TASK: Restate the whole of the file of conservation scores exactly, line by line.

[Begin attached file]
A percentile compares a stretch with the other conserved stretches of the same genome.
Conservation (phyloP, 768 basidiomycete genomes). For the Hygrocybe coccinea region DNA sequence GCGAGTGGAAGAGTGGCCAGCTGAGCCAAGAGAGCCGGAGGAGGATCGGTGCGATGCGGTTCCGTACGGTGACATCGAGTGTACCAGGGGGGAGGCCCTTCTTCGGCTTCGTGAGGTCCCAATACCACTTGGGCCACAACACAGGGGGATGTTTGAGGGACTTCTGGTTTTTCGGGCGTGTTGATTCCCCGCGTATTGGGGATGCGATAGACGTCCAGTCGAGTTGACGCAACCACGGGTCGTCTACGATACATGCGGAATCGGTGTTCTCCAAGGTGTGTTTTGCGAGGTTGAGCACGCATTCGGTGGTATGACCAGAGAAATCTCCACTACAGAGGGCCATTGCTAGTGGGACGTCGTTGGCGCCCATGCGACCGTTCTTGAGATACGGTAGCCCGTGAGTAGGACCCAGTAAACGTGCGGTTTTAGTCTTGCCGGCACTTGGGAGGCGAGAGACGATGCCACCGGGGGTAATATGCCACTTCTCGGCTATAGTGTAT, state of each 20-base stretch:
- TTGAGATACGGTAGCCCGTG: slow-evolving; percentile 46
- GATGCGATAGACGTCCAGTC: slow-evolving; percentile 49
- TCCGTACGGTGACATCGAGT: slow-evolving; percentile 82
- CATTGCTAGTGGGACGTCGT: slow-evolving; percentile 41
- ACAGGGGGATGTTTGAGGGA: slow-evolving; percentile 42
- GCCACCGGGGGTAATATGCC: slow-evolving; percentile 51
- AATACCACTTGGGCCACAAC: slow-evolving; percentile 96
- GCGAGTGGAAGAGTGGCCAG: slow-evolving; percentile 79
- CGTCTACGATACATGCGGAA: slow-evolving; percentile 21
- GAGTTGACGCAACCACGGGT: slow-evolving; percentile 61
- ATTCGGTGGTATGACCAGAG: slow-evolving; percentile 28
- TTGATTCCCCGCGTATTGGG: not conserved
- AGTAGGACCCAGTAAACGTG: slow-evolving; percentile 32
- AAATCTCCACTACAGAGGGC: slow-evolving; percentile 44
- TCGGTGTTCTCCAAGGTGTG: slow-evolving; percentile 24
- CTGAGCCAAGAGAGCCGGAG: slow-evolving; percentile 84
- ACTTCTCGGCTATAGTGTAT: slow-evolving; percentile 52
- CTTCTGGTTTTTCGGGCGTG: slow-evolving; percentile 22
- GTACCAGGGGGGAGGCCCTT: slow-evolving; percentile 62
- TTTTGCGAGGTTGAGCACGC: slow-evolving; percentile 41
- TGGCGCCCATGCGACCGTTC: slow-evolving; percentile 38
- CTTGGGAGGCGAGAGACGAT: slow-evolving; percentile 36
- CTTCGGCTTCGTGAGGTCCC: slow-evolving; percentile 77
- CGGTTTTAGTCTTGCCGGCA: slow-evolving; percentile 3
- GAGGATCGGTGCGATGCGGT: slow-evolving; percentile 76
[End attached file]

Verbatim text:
A percentile compares a stretch with the other conserved stretches of the same genome.
Conservation (phyloP, 768 basidiomycete genomes). For the Hygrocybe coccinea region DNA sequence GCGAGTGGAAGAGTGGCCAGCTGAGCCAAGAGAGCCGGAGGAGGATCGGTGCGATGCGGTTCCGTACGGTGACATCGAGTGTACCAGGGGGGAGGCCCTTCTTCGGCTTCGTGAGGTCCCAATACCACTTGGGCCACAACACAGGGGGATGTTTGAGGGACTTCTGGTTTTTCGGGCGTGTTGATTCCCCGCGTATTGGGGATGCGATAGACGTCCAGTCGAGTTGACGCAACCACGGGTCGTCTACGATACATGCGGAATCGGTGTTCTCCAAGGTGTGTTTTGCGAGGTTGAGCACGCATTCGGTGGTATGACCAGAGAAATCTCCACTACAGAGGGCCATTGCTAGTGGGACGTCGTTGGCGCCCATGCGACCGTTCTTGAGATACGGTAGCCCGTGAGTAGGACCCAGTAAACGTGCGGTTTTAGTCTTGCCGGCACTTGGGAGGCGAGAGACGATGCCACCGGGGGTAATATGCCACTTCTCGGCTATAGTGTAT, state of each 20-base stretch:
- TTGAGATACGGTAGCCCGTG: slow-evolving; percentile 46
- GATGCGATAGACGTCCAGTC: slow-evolving; percentile 49
- TCCGTACGGTGACATCGAGT: slow-evolving; percentile 82
- CATTGCTAGTGGGACGTCGT: slow-evolving; percentile 41
- ACAGGGGGATGTTTGAGGGA: slow-evolving; percentile 42
- GCCACCGGGGGTAATATGCC: slow-evolving; percentile 51
- AATACCACTTGGGCCACAAC: slow-evolving; percentile 96
- GCGAGTGGAAGAGTGGCCAG: slow-evolving; percentile 79
- CGTCTACGATACATGCGGAA: slow-evolving; percentile 21
- GAGTTGACGCAACCACGGGT: slow-evolving; percentile 61
- ATTCGGTGGTATGACCAGAG: slow-evolving; percentile 28
- TTGATTCCCCGCGTATTGGG: not conserved
- AGTAGGACCCAGTAAACGTG: slow-evolving; percentile 32
- AAATCTCCACTACAGAGGGC: slow-evolving; percentile 44
- TCGGTGTTCTCCAAGGTGTG: slow-evolving; percentile 24
- CTGAGCCAAGAGAGCCGGAG: slow-evolving; percentile 84
- ACTTCTCGGCTATAGTGTAT: slow-evolving; percentile 52
- CTTCTGGTTTTTCGGGCGTG: slow-evolving; percentile 22
- GTACCAGGGGGGAGGCCCTT: slow-evolving; percentile 62
- TTTTGCGAGGTTGAGCACGC: slow-evolving; percentile 41
- TGGCGCCCATGCGACCGTTC: slow-evolving; percentile 38
- CTTGGGAGGCGAGAGACGAT: slow-evolving; percentile 36
- CTTCGGCTTCGTGAGGTCCC: slow-evolving; percentile 77
- CGGTTTTAGTCTTGCCGGCA: slow-evolving; percentile 3
- GAGGATCGGTGCGATGCGGT: slow-evolving; percentile 76